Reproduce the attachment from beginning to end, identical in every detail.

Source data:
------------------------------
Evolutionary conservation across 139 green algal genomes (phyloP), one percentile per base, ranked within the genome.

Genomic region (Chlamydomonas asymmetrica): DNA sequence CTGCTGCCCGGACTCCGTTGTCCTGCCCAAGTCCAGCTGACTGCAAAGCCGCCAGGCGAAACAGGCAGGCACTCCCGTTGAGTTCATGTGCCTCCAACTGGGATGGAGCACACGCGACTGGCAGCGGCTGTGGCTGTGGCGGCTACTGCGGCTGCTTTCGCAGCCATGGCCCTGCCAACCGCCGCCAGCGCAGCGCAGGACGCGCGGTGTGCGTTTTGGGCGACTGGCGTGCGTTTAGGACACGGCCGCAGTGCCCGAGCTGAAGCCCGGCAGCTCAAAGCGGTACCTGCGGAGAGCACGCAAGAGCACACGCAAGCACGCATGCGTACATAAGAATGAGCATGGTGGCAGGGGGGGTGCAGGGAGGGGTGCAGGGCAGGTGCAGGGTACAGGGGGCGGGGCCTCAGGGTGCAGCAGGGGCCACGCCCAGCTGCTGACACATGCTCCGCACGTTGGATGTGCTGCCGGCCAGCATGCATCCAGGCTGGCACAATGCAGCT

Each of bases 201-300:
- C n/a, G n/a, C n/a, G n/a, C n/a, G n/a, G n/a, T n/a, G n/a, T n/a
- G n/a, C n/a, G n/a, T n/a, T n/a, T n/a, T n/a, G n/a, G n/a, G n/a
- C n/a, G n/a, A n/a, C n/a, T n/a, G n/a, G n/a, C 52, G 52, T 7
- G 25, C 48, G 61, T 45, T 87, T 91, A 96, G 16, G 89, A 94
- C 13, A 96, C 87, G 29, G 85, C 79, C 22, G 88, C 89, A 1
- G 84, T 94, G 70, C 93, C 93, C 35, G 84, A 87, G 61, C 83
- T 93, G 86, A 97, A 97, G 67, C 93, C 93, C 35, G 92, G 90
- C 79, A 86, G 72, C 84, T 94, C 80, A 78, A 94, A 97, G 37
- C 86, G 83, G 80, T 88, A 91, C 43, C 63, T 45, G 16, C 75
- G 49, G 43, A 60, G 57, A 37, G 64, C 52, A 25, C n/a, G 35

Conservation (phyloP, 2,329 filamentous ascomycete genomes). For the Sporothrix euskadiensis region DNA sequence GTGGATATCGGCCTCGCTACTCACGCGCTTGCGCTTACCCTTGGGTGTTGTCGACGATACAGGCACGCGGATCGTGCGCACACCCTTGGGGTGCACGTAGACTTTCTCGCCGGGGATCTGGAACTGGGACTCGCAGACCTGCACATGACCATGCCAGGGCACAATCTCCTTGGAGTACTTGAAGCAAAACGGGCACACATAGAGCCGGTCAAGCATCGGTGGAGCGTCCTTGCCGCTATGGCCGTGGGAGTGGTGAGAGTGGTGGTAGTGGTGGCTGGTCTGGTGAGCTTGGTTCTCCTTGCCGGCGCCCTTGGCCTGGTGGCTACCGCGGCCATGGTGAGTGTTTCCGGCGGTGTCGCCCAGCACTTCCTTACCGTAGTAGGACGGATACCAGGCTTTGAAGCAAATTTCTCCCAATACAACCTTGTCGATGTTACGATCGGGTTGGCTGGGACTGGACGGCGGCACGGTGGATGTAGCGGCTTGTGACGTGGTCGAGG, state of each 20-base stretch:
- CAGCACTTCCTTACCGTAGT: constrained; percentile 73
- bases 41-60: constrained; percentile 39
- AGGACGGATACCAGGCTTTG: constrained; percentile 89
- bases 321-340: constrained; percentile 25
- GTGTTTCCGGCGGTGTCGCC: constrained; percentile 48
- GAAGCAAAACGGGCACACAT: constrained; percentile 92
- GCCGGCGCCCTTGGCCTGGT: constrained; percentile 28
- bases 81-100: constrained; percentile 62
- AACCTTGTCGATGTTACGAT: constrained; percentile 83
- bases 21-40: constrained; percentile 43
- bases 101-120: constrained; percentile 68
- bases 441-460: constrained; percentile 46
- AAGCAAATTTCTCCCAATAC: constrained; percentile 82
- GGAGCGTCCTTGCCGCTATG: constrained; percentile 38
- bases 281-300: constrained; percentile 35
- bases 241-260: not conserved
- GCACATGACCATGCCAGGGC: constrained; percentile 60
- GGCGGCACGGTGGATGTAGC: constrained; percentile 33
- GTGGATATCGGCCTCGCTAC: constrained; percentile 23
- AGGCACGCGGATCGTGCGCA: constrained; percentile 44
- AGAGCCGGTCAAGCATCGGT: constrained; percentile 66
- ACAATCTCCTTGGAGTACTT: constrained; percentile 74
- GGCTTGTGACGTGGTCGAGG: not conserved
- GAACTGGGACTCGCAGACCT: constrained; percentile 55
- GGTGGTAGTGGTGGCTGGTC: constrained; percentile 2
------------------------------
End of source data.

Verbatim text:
Evolutionary conservation across 139 green algal genomes (phyloP), one percentile per base, ranked within the genome.

Genomic region (Chlamydomonas asymmetrica): DNA sequence CTGCTGCCCGGACTCCGTTGTCCTGCCCAAGTCCAGCTGACTGCAAAGCCGCCAGGCGAAACAGGCAGGCACTCCCGTTGAGTTCATGTGCCTCCAACTGGGATGGAGCACACGCGACTGGCAGCGGCTGTGGCTGTGGCGGCTACTGCGGCTGCTTTCGCAGCCATGGCCCTGCCAACCGCCGCCAGCGCAGCGCAGGACGCGCGGTGTGCGTTTTGGGCGACTGGCGTGCGTTTAGGACACGGCCGCAGTGCCCGAGCTGAAGCCCGGCAGCTCAAAGCGGTACCTGCGGAGAGCACGCAAGAGCACACGCAAGCACGCATGCGTACATAAGAATGAGCATGGTGGCAGGGGGGGTGCAGGGAGGGGTGCAGGGCAGGTGCAGGGTACAGGGGGCGGGGCCTCAGGGTGCAGCAGGGGCCACGCCCAGCTGCTGACACATGCTCCGCACGTTGGATGTGCTGCCGGCCAGCATGCATCCAGGCTGGCACAATGCAGCT

Each of bases 201-300:
- C n/a, G n/a, C n/a, G n/a, C n/a, G n/a, G n/a, T n/a, G n/a, T n/a
- G n/a, C n/a, G n/a, T n/a, T n/a, T n/a, T n/a, G n/a, G n/a, G n/a
- C n/a, G n/a, A n/a, C n/a, T n/a, G n/a, G n/a, C 52, G 52, T 7
- G 25, C 48, G 61, T 45, T 87, T 91, A 96, G 16, G 89, A 94
- C 13, A 96, C 87, G 29, G 85, C 79, C 22, G 88, C 89, A 1
- G 84, T 94, G 70, C 93, C 93, C 35, G 84, A 87, G 61, C 83
- T 93, G 86, A 97, A 97, G 67, C 93, C 93, C 35, G 92, G 90
- C 79, A 86, G 72, C 84, T 94, C 80, A 78, A 94, A 97, G 37
- C 86, G 83, G 80, T 88, A 91, C 43, C 63, T 45, G 16, C 75
- G 49, G 43, A 60, G 57, A 37, G 64, C 52, A 25, C n/a, G 35

Conservation (phyloP, 2,329 filamentous ascomycete genomes). For the Sporothrix euskadiensis region DNA sequence GTGGATATCGGCCTCGCTACTCACGCGCTTGCGCTTACCCTTGGGTGTTGTCGACGATACAGGCACGCGGATCGTGCGCACACCCTTGGGGTGCACGTAGACTTTCTCGCCGGGGATCTGGAACTGGGACTCGCAGACCTGCACATGACCATGCCAGGGCACAATCTCCTTGGAGTACTTGAAGCAAAACGGGCACACATAGAGCCGGTCAAGCATCGGTGGAGCGTCCTTGCCGCTATGGCCGTGGGAGTGGTGAGAGTGGTGGTAGTGGTGGCTGGTCTGGTGAGCTTGGTTCTCCTTGCCGGCGCCCTTGGCCTGGTGGCTACCGCGGCCATGGTGAGTGTTTCCGGCGGTGTCGCCCAGCACTTCCTTACCGTAGTAGGACGGATACCAGGCTTTGAAGCAAATTTCTCCCAATACAACCTTGTCGATGTTACGATCGGGTTGGCTGGGACTGGACGGCGGCACGGTGGATGTAGCGGCTTGTGACGTGGTCGAGG, state of each 20-base stretch:
- CAGCACTTCCTTACCGTAGT: constrained; percentile 73
- bases 41-60: constrained; percentile 39
- AGGACGGATACCAGGCTTTG: constrained; percentile 89
- bases 321-340: constrained; percentile 25
- GTGTTTCCGGCGGTGTCGCC: constrained; percentile 48
- GAAGCAAAACGGGCACACAT: constrained; percentile 92
- GCCGGCGCCCTTGGCCTGGT: constrained; percentile 28
- bases 81-100: constrained; percentile 62
- AACCTTGTCGATGTTACGAT: constrained; percentile 83
- bases 21-40: constrained; percentile 43
- bases 101-120: constrained; percentile 68
- bases 441-460: constrained; percentile 46
- AAGCAAATTTCTCCCAATAC: constrained; percentile 82
- GGAGCGTCCTTGCCGCTATG: constrained; percentile 38
- bases 281-300: constrained; percentile 35
- bases 241-260: not conserved
- GCACATGACCATGCCAGGGC: constrained; percentile 60
- GGCGGCACGGTGGATGTAGC: constrained; percentile 33
- GTGGATATCGGCCTCGCTAC: constrained; percentile 23
- AGGCACGCGGATCGTGCGCA: constrained; percentile 44
- AGAGCCGGTCAAGCATCGGT: constrained; percentile 66
- ACAATCTCCTTGGAGTACTT: constrained; percentile 74
- GGCTTGTGACGTGGTCGAGG: not conserved
- GAACTGGGACTCGCAGACCT: constrained; percentile 55
- GGTGGTAGTGGTGGCTGGTC: constrained; percentile 2